|Drysdale leads through the enclosures (Photo: B. Kitch)|
Examples of this include trying to handle a larger workload than is practical in terms of training volume, expecting to beat competitors that are several levels of skill and ability above you and trying to make too big of a jump in performance (like a third year rower trying to go from a 6:30 2k to 6:00 in one year). It is, unfortunately, common for athletes, and even coaches, to set overly ambitious goals and to attack them with palpable vigor only to end up too tired, injured, beat up or demoralized having only scratched the surface of their proposed training plan.
Why does this happen? It happens because anyone can say that he/she wants to do 200k per week, and train harder than anyone else in the country, but not everyone is capable of doing that work. This is especially true with young athletes, who are immature physically and mentally in their training. I would rather an athlete say, "I am going to train 5 days a week during the summer by doing 5k a day," and actually do that training consistently than say "I am going to train 7 days a week all summer and twice on Mondays, Tuesdays and Fridays," and end up only training three-four days a week with little-to-no consistency. There are two reasons I prefer the former to the latter: for starters, clearly, the first scenario will end up with more training, and more consistent training; secondly, the former scenario will result in the athlete staying positive and feeling accomplished, whereas the latter scenario will result in the athlete feeling negative, leading to failure.
When coaching athletes, I always want to know how much they can actually handle, both physically and mentally. It is not my goal to simply push them as hard as possible in an effort to force them to be tough–often this has the opposite effect. My goal is to push them as hard as possible while having them feel like they are successful. Just to be clear, I do not advocate going easy on athletes in order to give them a false sense of success, but rather setting realistic and achievable goals, which build toward their potential. This is where coaching skill comes into play: determining where to place the bar so that it is not out of reach, but isn't so low that it prevents the athlete from reaching his/her maximum. There is an interesting phenomenon in training, whereby if the bar is set too low, athletes will subconsciously place the mental ceiling on their performance potential lower than they should otherwise. This is precisely why I never tell beginning rowers what a 'good erg score' is. Inevitably. when working with novice rowers, they will ask, "What is a good erg score?" It's only natural, as they want to know what to aim for. It is nearly impossible to know what an athlete is capable of physiologically in such early stages of working with him or her, and if you give the athlete too low a mark capability, he/she will subconsciously think there is something special or difficult about that mark, even though it might be relatively easy for that athlete. Conversely, if you give an athlete a number too ambitious for his or her potential/capabilities, there is a significant risk that he or she will get discouraged and go into a negative spiral, which can damage self-belief. When a novice rower asks me how fast he or she should go, I always tell the athlete the same thing– that is, "as fast as you can go." The important thing is to focus your athletes on achieving their personal best, whether that leads to a new world's best time, or the slowest erg score on the squad. In other words, the key is to focus on the individual athlete's maximum performance rather than something external, which is all you should ever ask or expect from an athlete.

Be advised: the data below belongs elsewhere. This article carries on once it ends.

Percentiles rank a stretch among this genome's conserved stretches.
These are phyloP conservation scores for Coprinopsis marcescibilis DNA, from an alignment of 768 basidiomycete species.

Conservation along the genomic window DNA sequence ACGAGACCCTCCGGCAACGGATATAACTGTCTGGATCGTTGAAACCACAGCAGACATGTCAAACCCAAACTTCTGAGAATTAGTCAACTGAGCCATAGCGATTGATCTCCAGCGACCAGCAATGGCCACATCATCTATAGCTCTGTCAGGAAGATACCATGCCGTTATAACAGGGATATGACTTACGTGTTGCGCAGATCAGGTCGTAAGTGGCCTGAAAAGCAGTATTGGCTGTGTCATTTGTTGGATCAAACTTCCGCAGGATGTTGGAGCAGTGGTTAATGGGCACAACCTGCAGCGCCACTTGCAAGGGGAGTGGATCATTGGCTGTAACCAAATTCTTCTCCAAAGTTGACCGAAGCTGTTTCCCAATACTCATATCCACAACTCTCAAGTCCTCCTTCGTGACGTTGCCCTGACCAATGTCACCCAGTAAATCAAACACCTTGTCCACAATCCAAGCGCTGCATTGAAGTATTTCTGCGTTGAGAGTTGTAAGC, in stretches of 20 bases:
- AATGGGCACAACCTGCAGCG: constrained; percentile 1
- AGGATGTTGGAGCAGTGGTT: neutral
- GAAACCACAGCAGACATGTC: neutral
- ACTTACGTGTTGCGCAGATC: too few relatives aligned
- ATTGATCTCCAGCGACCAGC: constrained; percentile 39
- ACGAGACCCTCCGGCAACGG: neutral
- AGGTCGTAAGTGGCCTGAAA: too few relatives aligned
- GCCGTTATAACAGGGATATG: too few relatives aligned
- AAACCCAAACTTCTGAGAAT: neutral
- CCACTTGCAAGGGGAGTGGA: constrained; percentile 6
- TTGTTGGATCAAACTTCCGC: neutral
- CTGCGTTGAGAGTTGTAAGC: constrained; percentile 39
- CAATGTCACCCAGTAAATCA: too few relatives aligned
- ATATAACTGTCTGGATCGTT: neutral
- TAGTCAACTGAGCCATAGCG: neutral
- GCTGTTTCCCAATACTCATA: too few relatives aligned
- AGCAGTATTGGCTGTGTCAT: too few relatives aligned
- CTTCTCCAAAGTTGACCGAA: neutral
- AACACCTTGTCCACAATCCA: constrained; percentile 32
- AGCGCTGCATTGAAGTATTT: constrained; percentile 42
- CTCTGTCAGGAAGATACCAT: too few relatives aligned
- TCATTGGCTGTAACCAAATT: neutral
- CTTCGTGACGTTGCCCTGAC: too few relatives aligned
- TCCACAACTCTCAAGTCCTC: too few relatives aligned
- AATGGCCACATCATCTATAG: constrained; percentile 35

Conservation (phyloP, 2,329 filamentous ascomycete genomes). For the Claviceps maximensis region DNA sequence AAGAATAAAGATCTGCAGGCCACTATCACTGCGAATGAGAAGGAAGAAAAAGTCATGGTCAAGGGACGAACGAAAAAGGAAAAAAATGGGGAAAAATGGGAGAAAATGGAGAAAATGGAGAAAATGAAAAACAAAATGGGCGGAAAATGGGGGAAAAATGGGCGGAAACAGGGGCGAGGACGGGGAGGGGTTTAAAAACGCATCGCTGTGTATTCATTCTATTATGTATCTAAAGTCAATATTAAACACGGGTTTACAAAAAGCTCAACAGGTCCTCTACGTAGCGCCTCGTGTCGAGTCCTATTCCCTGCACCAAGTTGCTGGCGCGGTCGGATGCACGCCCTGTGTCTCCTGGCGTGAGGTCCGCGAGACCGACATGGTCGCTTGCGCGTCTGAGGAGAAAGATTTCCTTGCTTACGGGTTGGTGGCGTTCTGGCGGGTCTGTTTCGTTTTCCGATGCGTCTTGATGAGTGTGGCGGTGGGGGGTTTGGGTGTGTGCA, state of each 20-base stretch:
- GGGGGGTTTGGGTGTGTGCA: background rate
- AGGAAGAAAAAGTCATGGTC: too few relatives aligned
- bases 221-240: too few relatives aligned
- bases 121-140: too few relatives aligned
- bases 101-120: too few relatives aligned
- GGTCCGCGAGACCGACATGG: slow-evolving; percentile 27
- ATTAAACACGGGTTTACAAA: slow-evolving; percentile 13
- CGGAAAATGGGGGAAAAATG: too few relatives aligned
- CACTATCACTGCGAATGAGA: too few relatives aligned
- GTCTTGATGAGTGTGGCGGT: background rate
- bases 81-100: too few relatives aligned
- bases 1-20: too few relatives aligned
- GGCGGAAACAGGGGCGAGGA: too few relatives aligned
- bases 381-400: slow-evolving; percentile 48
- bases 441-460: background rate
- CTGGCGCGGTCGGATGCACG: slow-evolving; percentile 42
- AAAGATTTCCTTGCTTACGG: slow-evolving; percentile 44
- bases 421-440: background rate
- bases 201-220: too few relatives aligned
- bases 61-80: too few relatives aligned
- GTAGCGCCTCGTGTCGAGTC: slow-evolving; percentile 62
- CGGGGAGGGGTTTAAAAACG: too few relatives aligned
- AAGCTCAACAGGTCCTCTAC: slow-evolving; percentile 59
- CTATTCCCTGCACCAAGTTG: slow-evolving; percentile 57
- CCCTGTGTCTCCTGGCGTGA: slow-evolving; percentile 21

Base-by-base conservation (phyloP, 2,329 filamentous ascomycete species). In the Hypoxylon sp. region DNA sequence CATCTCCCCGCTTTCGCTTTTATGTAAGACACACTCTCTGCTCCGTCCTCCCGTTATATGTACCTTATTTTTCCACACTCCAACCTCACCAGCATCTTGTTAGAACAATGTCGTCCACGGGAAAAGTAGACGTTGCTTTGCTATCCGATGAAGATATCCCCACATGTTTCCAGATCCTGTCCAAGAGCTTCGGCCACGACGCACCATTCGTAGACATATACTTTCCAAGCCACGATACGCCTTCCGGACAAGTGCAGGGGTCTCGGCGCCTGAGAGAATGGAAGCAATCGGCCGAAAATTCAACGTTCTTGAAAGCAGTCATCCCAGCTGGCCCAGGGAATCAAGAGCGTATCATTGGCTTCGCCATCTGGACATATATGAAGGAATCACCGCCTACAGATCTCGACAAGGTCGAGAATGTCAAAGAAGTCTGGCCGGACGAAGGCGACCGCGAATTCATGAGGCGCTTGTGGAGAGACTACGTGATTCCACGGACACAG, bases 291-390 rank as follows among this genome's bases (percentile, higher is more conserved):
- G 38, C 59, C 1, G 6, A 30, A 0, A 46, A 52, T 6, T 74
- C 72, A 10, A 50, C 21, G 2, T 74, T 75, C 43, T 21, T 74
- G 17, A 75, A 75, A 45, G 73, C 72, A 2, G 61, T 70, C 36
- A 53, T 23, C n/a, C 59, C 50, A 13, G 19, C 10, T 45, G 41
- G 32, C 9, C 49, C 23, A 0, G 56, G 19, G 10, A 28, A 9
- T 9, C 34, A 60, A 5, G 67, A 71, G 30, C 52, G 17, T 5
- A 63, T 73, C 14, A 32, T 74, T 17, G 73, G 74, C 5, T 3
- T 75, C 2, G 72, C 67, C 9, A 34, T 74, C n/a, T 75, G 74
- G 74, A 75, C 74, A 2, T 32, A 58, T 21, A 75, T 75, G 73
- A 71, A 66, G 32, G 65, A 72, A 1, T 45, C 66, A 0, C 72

|The Roman Forum, from the Capitoline Hill (Photo: B. Kitch)|
There is a common problem among athletes that stems from frustration regarding day-to-day improvement: they want to be better yesterday. However, training takes patience, and it takes a mature athlete to understand this process. The closer an athlete gets to his or her physical peak, the harder it is and the longer it takes to make relative improvement. The amount of work that it takes to go from bad to average is not much compared with what it takes to go from average to good. And this is still not nearly as much as it takes to go from good to great. It is common for athletes who are trying to go from good to really good, or good to great, to experience this frustration, which can end up negatively affecting their training. In reality, many times these people simply need to stay patient, and stay consistent, knowing that training takes time and putting faith in their coaches' training plan.
The rich get richer and the poor get poorer.